4. It is my theory that any attempt to interface with the real world and actually do useful real things results in an enormous amount of uncertainty and chaos in which you still have to make decisions however imperfect and however negatively others will judge it going forward. I think that's true because the world is chaotic and complicated and imperfect, and to influence it means to be touched by that too. That doesn't excuse poor engineering or not caring or stupid decisions, etc. but it is a factor everywhere I think.
5. So change it :-) there are efforts afoot everywhere to struggle to improve things, and from the sounds of it the guy has perhaps not tried enough things. I feel go is a great step in the right direction for a systems language which removes a lot of the crap you don't want to think about, as does C# (though it does potentially tie you to ms crap).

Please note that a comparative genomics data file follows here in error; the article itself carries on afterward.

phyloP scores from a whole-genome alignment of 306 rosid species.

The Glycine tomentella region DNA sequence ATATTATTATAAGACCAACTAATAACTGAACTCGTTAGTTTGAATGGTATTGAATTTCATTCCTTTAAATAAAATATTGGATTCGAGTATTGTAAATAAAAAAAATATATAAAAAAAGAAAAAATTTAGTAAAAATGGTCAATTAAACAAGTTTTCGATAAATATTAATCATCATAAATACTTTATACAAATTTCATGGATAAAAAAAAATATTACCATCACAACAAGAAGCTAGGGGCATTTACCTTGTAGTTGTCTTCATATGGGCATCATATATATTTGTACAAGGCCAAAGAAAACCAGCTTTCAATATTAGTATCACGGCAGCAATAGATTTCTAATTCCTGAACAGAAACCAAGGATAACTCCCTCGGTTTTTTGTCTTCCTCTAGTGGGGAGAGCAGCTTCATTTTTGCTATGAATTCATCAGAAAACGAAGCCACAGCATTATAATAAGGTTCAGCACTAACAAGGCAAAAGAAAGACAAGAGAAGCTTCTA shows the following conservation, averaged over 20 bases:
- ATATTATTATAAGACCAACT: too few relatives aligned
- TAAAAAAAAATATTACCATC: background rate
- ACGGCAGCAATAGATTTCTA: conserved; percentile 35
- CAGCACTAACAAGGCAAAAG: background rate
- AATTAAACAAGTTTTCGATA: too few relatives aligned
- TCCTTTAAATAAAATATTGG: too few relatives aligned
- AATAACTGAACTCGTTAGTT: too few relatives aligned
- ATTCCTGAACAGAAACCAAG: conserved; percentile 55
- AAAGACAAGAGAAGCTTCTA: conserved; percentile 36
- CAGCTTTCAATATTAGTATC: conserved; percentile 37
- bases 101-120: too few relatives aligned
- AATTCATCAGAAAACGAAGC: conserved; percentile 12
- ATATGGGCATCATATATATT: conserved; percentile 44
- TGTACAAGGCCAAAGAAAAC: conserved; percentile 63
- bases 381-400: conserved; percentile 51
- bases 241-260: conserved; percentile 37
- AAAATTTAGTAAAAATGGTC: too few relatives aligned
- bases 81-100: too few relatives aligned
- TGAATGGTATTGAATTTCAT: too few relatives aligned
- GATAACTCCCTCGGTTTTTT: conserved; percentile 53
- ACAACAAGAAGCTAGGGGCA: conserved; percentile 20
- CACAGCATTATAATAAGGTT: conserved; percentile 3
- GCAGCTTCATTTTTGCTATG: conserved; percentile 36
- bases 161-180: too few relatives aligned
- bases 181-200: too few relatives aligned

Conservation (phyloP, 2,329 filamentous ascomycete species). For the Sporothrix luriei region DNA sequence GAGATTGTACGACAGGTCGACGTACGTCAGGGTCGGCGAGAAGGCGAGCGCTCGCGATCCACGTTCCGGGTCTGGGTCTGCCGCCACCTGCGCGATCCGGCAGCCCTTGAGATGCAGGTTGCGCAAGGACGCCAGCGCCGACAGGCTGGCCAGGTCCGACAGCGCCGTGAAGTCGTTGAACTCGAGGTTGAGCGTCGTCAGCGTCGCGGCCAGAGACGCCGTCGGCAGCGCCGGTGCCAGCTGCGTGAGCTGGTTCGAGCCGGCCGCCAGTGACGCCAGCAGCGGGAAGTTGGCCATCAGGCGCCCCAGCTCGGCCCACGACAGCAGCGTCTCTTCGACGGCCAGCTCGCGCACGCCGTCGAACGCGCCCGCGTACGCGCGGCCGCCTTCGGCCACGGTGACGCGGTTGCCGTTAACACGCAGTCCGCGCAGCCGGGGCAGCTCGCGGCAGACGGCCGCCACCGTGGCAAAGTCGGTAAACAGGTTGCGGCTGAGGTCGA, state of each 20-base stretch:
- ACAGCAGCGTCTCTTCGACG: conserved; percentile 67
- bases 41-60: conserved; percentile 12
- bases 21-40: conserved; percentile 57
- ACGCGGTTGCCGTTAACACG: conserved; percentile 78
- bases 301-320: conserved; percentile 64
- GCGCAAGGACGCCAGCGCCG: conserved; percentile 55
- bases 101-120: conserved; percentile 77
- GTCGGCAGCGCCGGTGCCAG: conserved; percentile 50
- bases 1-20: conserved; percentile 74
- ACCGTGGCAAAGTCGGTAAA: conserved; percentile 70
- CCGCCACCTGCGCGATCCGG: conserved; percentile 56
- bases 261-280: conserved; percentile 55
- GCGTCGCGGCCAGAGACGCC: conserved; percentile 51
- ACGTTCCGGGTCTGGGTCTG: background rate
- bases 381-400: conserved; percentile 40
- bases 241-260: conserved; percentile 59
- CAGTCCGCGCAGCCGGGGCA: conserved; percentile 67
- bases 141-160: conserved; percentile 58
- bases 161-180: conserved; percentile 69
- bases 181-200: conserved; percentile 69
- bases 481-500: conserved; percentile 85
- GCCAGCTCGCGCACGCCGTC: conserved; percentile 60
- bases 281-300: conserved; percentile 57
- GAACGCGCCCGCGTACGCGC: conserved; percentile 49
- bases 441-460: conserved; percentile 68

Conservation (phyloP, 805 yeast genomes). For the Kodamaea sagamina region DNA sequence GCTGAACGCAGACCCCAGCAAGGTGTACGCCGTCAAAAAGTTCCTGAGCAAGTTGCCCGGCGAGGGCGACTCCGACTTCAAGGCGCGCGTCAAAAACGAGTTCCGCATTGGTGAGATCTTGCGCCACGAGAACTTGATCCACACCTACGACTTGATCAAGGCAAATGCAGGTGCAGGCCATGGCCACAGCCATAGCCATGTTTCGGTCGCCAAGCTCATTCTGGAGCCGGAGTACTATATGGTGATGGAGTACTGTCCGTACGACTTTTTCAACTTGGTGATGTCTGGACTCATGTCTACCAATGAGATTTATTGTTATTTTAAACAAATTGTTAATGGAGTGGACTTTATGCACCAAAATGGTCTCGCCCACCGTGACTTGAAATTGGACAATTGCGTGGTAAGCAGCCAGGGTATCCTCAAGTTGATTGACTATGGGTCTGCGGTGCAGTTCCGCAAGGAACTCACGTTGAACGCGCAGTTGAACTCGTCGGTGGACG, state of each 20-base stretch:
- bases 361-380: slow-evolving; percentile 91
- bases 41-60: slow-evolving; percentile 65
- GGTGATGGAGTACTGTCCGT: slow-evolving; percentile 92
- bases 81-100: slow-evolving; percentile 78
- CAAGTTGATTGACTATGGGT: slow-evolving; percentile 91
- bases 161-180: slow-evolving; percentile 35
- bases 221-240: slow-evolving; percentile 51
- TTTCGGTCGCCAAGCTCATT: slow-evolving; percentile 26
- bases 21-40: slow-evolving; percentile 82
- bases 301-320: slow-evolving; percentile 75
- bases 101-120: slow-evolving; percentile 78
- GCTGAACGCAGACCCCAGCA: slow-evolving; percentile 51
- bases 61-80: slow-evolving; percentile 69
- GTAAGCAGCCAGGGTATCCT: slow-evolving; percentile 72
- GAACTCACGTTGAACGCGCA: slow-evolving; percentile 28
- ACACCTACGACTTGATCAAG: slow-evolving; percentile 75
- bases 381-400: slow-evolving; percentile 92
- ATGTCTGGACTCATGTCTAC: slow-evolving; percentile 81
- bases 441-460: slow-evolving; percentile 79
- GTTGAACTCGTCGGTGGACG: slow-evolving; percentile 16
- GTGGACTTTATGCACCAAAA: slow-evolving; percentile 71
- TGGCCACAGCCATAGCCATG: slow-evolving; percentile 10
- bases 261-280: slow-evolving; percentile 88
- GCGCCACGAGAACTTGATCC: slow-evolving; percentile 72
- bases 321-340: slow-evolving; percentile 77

6. Programming is difficult, solving real problems is difficult, abstractions are nice but leak, and sometimes it's quite painful to have to put up with all the crap other people hacked together to make things work. But the value is in the end product - I don't care that my beautiful macbook air runs on a faulted architecture and some perhaps imperfect software, the beautiful ease of use is what matters to me. We mustn't lose sight of these things, though again this is not an excuse for crap code. There is definitely a balance to be struck.